R.I.P. Christopher Hitchens: On Living with Esophageal Cancer

Published on
December 16, 2011

christopher hitchens, esophageal cancer, reporting on healthCancer: Christopher Hitchens, who died yesterday after battling esophageal cancer, wrote earlier this year in Vanity Fair about living with the disease (hat tip: Medical Lessons blog):

On a much-too-regular basis, the disease serves me up with a teasing special of the day, or a flavor of the month. It might be random sores and ulcers, on the tongue or in the mouth. Or why not a touch of peripheral neuropathy, involving numb and chilly feet?

Read more about esophageal cancer here.

Children's Health: Atlanta and IBM are teaming up to use environmental data to improve children's health care. The computing project will help doctors consider transportation, access to healthy food, and other factors into treatment for kids with asthma, autism and diabetes, IBM official Curtis Tearte writes in an opinion piece for the Atlanta Constitution-Journal.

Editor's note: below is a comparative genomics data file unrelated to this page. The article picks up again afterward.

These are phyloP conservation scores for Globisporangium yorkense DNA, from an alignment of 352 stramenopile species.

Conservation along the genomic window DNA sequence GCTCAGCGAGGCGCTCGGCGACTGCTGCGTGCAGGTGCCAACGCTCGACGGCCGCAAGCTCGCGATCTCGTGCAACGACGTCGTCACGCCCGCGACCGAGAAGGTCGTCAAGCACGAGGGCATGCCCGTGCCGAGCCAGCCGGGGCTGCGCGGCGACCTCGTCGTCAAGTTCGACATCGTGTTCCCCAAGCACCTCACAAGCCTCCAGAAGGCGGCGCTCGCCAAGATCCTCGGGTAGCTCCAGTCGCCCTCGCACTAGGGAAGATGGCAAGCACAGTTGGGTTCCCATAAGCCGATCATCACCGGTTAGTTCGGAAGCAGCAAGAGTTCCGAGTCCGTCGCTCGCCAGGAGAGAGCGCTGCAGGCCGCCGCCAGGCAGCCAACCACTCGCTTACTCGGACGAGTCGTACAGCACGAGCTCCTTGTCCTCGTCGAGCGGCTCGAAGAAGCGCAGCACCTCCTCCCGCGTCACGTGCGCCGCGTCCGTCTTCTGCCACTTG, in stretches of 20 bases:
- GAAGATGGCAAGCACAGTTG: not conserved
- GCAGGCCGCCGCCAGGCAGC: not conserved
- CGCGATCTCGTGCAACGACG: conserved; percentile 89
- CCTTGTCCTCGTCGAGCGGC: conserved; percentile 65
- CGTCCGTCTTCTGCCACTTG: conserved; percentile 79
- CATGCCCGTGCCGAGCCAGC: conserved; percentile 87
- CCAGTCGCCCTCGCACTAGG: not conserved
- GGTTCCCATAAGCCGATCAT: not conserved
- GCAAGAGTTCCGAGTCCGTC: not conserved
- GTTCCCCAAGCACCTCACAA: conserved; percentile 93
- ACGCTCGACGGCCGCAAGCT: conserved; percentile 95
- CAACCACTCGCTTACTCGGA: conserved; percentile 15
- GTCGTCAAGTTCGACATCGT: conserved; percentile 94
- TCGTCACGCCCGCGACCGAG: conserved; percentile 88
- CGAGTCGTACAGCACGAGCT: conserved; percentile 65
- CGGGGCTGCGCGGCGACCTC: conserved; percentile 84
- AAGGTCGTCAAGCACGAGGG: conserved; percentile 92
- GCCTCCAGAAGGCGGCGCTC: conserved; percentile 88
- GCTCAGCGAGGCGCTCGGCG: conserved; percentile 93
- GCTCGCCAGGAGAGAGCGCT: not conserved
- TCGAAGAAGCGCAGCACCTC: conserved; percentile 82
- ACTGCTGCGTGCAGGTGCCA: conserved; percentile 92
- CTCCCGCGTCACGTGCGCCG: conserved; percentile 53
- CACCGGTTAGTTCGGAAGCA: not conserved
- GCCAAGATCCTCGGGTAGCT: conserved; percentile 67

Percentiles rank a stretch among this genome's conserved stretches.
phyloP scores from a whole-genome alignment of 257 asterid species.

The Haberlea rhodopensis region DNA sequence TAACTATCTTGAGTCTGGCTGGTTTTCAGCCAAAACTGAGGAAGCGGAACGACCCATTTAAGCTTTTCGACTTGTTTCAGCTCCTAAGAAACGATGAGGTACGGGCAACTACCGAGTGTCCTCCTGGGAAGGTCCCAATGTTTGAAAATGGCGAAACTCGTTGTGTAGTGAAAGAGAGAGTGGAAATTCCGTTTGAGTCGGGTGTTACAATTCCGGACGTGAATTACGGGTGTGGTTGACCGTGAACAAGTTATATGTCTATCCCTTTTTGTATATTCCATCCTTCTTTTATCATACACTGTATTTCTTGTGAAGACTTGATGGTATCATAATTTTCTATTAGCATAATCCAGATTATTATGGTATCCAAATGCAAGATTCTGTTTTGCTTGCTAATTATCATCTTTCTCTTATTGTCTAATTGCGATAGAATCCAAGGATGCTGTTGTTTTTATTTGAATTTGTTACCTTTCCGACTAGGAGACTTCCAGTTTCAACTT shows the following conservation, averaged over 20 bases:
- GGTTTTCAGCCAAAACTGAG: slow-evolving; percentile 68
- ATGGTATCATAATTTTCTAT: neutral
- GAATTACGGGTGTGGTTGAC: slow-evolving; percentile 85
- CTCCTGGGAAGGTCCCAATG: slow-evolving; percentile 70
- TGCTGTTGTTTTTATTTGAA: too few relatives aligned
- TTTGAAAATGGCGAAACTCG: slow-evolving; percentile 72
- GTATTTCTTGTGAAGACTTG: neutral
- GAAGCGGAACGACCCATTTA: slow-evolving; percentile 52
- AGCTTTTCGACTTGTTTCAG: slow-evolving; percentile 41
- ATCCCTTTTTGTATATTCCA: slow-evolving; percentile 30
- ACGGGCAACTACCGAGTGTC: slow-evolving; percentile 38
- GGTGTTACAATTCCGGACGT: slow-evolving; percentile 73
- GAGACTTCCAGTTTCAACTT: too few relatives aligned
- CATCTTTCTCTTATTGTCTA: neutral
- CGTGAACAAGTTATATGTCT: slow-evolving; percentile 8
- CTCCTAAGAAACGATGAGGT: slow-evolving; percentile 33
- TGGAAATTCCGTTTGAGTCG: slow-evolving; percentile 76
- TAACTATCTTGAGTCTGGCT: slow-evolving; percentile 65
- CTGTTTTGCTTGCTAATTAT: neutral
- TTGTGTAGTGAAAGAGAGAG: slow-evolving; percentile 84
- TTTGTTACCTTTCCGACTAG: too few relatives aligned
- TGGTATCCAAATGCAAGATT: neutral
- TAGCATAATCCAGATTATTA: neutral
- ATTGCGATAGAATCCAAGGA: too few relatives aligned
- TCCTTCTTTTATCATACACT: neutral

Health Reform: Federal health officials unveil what health insurance plans must offer under health reform rules, including inpatient and outpatient care, emergency services, maternity and childhood care, prescription drugs, preventive screenings and lab tests. States will still have some leeway in determining these "essential benefits" for insurers they regulate, however, Ricardo Alonso-Zaldivar reports for the Associated Press.

Skin Cancer: A new study has linked smoking to higher levels of skin cancer in women, while smoking doesn't seem to affect men's skin cancer risk, Ellin Holohan reports for HealthDay.

Lap-Band Surgery: A Los Angeles County supervisor may call for restrictions on billboards advertising the risky Lap-Band weight loss surgery after an FDA crackdown, Stuart Pfeifer reports for the Los Angeles Times. Read Antidote blogger William Heisel's extensive coverage of Lap-Band marketing.

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Photo credit: José Ramírez via Flickr